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Navajo court delays presidential election in language dispute

Navajo Nation presidential candidate Chris Deschene speaks to supporters in Window Rock, Ariz., on Oct. 9. He lost another round in a language fluency dispute, and the top court has delayed the vote.
Navajo Nation presidential candidate Chris Deschene speaks to supporters in Window Rock, Ariz., on Oct. 9. He lost another round in a language fluency dispute, and the top court has delayed the vote.
(Felicia Fonseca / Associated Press)

The Navajo Nation’s top court on Thursday postponed the tribe’s presidential election to allow officials time to print new ballots without the name of a candidate who was disqualified because of questions about his fluency in the native language.

The ruling follows a decision Wednesday tossing Chris Deschene off the ballot because other contenders had disputed that he was fluent in Navajo. Tribal law requires presidential candidates to be fluent in the language.

“This is a matter of our sovereign right to exist as a Nation with its own language,” the justices wrote in the decision. “Our sacred language defines us as individuals and as a Nation.”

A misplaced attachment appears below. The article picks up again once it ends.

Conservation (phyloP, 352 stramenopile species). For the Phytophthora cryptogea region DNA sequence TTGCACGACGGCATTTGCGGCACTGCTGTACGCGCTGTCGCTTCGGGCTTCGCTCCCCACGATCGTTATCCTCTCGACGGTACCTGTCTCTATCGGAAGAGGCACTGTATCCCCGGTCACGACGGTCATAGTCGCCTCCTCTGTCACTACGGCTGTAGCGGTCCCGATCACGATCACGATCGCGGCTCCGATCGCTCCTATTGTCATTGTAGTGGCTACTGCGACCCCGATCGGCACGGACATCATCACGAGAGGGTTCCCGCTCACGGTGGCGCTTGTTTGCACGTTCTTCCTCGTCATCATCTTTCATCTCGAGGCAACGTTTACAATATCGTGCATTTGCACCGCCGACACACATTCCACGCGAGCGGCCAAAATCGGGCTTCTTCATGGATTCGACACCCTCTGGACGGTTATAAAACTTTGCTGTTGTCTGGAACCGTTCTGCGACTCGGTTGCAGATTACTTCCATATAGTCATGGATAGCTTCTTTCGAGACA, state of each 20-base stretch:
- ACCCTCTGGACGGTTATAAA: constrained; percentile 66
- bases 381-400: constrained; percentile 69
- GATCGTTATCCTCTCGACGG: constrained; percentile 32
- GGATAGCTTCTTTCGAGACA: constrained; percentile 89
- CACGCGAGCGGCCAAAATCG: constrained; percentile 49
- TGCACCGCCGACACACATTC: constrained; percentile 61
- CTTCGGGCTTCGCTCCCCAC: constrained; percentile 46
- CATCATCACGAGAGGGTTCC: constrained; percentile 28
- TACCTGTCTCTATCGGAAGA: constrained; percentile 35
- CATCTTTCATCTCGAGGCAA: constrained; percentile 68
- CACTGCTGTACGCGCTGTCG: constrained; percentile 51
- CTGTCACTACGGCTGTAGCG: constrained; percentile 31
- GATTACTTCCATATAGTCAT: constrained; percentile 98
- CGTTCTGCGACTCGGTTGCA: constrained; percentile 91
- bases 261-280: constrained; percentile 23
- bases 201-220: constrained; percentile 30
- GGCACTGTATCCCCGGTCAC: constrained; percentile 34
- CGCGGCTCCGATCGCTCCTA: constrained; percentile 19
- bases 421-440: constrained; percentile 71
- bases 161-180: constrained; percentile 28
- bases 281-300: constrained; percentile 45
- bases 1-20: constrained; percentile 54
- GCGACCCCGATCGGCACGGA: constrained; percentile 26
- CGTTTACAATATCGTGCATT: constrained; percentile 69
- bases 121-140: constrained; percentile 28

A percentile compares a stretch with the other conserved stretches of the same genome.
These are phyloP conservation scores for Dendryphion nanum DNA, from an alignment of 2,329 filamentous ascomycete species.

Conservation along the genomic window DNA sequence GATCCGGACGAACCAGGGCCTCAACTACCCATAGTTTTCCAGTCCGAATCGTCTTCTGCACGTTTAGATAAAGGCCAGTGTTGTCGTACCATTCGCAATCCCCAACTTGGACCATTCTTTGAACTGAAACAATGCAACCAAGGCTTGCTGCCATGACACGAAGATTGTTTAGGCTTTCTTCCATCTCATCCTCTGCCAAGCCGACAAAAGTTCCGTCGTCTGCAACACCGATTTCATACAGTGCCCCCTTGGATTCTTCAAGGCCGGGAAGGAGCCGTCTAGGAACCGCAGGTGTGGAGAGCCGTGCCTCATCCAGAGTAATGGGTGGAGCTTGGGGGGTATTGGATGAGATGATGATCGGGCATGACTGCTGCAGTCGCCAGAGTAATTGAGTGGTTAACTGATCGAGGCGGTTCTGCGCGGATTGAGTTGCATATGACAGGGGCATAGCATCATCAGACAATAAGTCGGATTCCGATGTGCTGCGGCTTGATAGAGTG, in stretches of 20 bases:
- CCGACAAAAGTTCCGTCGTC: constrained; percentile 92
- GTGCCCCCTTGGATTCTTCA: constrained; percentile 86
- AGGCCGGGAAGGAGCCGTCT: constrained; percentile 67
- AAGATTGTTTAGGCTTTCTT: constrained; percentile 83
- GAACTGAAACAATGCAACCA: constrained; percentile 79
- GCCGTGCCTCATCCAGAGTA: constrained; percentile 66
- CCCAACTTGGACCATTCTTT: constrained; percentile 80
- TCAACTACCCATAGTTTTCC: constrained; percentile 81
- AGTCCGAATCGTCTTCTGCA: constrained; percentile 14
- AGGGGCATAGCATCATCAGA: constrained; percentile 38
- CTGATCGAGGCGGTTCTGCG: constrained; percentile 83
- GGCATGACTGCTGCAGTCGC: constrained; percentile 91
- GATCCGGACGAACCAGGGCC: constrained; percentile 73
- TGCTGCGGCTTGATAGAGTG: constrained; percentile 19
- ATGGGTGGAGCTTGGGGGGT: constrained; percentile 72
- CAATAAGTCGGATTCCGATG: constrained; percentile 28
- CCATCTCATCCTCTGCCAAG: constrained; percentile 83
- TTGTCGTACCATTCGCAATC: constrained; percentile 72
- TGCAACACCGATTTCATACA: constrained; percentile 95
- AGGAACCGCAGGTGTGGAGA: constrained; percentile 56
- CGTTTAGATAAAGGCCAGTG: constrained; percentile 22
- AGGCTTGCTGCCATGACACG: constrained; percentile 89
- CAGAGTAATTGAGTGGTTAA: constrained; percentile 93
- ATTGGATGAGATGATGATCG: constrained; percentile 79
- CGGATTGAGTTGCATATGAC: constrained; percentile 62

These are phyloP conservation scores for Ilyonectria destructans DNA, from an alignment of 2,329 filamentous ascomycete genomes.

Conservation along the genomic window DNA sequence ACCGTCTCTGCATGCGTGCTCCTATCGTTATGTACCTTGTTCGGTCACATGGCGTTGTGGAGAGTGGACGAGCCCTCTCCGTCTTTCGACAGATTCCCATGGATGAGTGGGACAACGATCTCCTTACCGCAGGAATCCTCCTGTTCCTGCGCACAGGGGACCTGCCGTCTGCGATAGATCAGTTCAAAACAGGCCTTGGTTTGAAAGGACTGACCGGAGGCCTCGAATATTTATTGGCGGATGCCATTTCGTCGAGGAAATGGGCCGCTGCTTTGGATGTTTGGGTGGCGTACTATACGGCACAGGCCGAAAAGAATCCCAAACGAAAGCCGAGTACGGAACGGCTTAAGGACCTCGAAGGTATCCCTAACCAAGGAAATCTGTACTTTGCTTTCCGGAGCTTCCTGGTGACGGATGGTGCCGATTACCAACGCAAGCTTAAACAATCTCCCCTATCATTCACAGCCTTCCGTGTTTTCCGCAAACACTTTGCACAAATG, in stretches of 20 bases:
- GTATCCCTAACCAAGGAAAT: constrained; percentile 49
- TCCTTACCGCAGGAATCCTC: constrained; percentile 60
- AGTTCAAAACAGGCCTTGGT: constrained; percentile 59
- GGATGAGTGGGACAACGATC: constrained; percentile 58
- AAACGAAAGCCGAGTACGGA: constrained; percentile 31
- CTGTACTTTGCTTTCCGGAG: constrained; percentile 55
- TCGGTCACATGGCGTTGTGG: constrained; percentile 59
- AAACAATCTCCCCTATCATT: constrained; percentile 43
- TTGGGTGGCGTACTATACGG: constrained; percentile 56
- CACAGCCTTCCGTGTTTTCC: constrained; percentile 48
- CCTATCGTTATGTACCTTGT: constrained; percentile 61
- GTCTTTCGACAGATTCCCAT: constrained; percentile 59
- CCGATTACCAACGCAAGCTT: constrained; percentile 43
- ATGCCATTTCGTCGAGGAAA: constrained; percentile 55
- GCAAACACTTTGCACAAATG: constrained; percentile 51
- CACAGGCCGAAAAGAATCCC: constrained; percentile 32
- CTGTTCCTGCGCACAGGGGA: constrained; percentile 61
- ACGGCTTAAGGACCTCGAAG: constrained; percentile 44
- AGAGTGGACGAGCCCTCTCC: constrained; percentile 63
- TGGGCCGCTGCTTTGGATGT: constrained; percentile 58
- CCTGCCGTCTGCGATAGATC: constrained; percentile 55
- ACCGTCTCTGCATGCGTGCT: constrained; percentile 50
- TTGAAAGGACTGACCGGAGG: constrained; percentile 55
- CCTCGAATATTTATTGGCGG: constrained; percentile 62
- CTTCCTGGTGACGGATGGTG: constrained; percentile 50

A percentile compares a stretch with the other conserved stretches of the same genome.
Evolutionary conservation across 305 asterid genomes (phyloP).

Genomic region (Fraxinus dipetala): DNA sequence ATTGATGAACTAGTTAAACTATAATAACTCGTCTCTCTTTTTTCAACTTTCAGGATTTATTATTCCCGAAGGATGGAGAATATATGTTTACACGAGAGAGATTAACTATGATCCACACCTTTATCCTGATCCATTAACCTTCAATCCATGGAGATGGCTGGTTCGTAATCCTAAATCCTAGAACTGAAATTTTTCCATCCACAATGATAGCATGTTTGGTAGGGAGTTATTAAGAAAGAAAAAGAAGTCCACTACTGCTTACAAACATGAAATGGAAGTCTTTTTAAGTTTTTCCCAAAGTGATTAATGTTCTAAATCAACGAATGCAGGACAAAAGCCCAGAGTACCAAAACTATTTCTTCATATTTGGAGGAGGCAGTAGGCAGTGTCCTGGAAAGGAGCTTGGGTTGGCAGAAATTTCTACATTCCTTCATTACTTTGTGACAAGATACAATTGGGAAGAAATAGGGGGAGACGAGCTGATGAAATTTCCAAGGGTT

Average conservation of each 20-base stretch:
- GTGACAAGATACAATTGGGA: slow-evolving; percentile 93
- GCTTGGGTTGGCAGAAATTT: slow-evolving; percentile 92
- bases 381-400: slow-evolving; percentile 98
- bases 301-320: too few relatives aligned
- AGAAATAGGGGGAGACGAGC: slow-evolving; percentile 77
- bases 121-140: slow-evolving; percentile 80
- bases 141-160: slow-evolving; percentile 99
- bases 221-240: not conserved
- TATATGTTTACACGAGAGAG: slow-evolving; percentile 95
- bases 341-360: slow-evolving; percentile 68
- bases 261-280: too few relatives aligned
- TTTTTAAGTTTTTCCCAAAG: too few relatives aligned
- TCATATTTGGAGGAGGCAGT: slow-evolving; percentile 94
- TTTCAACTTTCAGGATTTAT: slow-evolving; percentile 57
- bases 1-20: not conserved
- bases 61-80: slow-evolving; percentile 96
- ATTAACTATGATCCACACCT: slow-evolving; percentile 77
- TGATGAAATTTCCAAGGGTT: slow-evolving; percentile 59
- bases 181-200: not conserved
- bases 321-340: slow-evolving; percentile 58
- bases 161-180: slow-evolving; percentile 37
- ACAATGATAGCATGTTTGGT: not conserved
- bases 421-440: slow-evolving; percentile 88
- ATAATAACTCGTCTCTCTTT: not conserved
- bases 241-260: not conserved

The latest ruling came as more than 100 people attended the regularly scheduled Navajo Nation Council meeting and scores of people concerned with the language issue protested outside the government building in Window Rock, the capital of Navajo Nation, the largest territory of a sovereign Native American nation in North America.

With its scenic rock formations, Window Rock is also considered a spiritual place, reached by a stretch of road named Navajo Code Talkers Highway, in honor of the Navajos who were crucial communicators in World War II. They spoke in Navajo, in effect a code that could not be deciphered.

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For many of the demonstrators Thursday, the Navajo language continues to hold a special place and the requirement that the president speak it is an important cultural touchstone.

It is also a tradition at odds with some of the billboards along the road into Window Rock that carry slogans illustrating the linguistic reality of the modern world for the next generation: “Climb the ladder,” “Go Out Into the World” and “Learn English.”

Wayne Claw, 65, a businessman, said his children don’t speak Navajo, nor do his grandchildren, who wonder whether they will be barred from voting at some point because of their linguistic shortfall.

“How far are you going to take this?” Claw said, quoting some of his family.

Deschene has maintained that he speaks Navajo, but he has refused to demonstrate that he can speak it fluently. That led to his disqualification, which he has fought through the tribal agencies and courts.

On Wednesday, the same Supreme Court ruled against Deschene, who finished second in the August primary. The person who placed third will be elevated to the final ballot.

Election officials were scheduled to meet with attorneys on when to schedule the vote.

Follow @latimesmuskal and @jglionna for national news

Muskal reported from Los Angeles and Glionna from Window Rock.


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